You thought not, but you can put the genie back in the bottle. What we're talking about is the specter unleashed by Miles Davis
with Bitches Brew
(Columbia, 1970). Davis' expanded lineup for BB
with ten-plus musicians, including the electric pianos of Joe Zawinul
, Chick Corea
, and Larry Young
, Bennie Maupin
playing bass clarinet, a young guitarist John McLaughlin
, two bassists, percussion, and more percussion, and oh yeah, Wayne Shorter
's saxophone was ever present. Charles Pillow did that with his Large Ensemble's Electric Miles
Back in the day, Davis devotees were split on their opinions of his new direction. Some pined for his first great quintet (with John Coltrane
), others were just digging into his second quintet (Shorter, Herbie Hancock
, Ron Carter
, and Tony Williams
), and most were trying to figure out what to make of his introduction of electric instruments with In A Silent Way
(Columbia, 1969). Certainly Bitches Brew
, and Miles' exploration of jazz/rock with Jack Johnson
(Columbia, 1971) and On The Corner
(Columbia, 1972) caused teeth gnashing for some post-bop heads, but he also created a new audience of folks who were checking out Jimi Hendrix and Sly Stone.
Looking back 50 years at Bitches Brew
with the ease of today's digital access to almost every recording available at your fingertips, almost trivializes Davis' accomplishment. Where today's listeners have 110 years of jazz development, Davis had but half of that, plus consider that rock music was maybe 20 years old. This was revolutionary music. Arranger, saxophonist, and flutist Charles Pillow sums up Davis' first electric period (1969-72), not with long-form jams and Teo Macero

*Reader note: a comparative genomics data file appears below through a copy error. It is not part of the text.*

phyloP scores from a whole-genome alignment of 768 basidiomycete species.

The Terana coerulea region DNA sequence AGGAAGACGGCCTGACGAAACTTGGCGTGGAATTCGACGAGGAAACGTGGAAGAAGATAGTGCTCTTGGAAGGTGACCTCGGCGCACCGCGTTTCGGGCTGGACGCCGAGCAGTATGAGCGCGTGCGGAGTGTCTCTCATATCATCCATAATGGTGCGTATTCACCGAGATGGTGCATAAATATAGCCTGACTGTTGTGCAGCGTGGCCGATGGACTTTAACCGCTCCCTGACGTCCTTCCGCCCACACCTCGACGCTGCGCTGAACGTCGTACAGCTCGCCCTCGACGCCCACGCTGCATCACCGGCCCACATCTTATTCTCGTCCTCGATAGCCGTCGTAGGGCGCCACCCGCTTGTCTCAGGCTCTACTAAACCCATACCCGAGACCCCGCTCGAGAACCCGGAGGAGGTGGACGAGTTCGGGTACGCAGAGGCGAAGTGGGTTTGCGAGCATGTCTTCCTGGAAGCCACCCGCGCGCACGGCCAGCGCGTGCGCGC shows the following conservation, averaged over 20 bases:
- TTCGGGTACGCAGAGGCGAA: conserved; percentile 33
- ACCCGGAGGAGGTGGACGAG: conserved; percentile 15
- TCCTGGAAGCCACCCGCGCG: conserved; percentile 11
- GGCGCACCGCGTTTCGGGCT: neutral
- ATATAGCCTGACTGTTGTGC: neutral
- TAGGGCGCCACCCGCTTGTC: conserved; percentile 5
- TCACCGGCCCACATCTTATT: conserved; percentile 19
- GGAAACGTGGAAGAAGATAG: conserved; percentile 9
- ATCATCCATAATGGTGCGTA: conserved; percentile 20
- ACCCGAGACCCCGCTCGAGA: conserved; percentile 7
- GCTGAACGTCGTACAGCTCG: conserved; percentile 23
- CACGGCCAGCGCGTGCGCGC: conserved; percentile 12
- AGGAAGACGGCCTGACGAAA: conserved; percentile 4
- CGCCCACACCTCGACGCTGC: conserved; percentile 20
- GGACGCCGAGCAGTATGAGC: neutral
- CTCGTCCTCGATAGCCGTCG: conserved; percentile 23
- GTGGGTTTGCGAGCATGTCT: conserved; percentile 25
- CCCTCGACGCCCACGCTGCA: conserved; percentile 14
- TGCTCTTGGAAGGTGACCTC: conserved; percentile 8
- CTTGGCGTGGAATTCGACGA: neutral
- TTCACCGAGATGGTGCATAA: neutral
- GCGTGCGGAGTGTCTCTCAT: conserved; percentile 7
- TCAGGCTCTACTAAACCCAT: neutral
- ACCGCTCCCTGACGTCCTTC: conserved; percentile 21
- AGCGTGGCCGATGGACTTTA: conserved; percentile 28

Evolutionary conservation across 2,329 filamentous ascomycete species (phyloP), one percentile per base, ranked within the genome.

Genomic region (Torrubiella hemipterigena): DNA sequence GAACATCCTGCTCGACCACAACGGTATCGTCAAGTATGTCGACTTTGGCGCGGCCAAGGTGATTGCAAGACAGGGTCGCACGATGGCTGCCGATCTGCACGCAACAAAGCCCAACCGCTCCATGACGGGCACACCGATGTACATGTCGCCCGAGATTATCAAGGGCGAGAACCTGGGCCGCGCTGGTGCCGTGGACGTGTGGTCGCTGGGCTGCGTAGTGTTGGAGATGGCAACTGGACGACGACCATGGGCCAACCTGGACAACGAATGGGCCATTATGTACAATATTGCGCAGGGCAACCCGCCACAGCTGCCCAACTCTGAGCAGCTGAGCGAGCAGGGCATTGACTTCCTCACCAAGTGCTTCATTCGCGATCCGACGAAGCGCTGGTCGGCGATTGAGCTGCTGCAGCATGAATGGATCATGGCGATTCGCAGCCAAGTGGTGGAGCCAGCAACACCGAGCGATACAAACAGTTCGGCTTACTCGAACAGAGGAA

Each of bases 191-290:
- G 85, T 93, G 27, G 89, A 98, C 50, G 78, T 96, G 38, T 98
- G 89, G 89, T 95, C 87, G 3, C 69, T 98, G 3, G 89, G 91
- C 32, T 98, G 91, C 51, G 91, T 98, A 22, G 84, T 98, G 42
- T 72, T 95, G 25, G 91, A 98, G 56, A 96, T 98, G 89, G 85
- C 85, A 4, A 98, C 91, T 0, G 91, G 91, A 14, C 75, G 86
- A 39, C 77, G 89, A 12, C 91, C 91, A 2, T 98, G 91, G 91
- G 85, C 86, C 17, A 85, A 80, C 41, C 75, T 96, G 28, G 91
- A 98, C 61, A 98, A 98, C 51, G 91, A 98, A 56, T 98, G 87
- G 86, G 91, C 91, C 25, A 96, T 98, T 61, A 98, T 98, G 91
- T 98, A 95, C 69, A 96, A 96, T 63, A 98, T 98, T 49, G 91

studio splicing, but with orchestral arrangements. Davis' revolution accomplished its goals of shattering jazz into a million parts, while absorbing rock and Eastern music. Pillow escorts Davis' electric genie back into his bottle, making music in the same manner that Davis co-created with Gil Evans
on Sketches Of Spain
(Columbia, 1960) and Miles Ahead
(Columbia, 1962). Pillow's arrangements smooth out the rougher edges, allowing soloists like Tim Hagans
, who formed the tribute band Animation, and Clay Jenkins to deliver authentic echoes. Pillow dresses Electric Miles
for a large ensemble while maintaining the ghostly presence of Davis. "Black Satin" swells with horn lines before nestling into the familiar On The Corner
groove, with alumni Dave Liebman
hoisting his saxophone. The music Pillow presents is a ripened, lets say matured version of Davis' sound. Fittingly enough in this 21st century, Zawinul's "In A Silent Way" is delivered in a regal manner as is Shorter's "Sanctuary." It is though, the lesser known "Directions" that burns the brightest on this recording with inspired solos by Hagans, trombonist Michael Davis and saxophonist Luke Norris. This recording makes you wonder what Pillow could do with Thelonious Monk
's orchestral performance At Town Hall
(Riverside, 1959). Hint hint.
Track Listing: Pharoah’s Dance; Bitches Brew; Black Satin; In A Silent Way; Directions; Sanctuary; Yesternow; Spanish Key.
Personnel: Charles Pillow, arranger, alto saxophone, soprano saxophone, flute, alto flute; Colin Gordon: alto saxophone, soprano saxophone,
flute; Luke Norris: tenor saxophone, clarinet: CJ Ziarniak: tenor saxophone; Karl Stabnau: bass clarinet; Michael Davis: trombone; Abe
Nouri: trombone; Jack Courtright: trombone; Gabe Ramos: bass trombone; Tony Kadleck lead trumpet; Charlie Carr: trumpet; Clay
Jenkins: trumpet; Tim Hagans: trumpet; Julian Garvue: electric piano; Chuck Bergeron: electric bass; Mike Forfia: acoustic bass (trks .
4 & 6); Jared Schonig: drums; David Liebman: soprano saxophone (trks. 3 & 7).
Title: Electric Miles
| Year Released: 2018
| Record Label: MAMA Records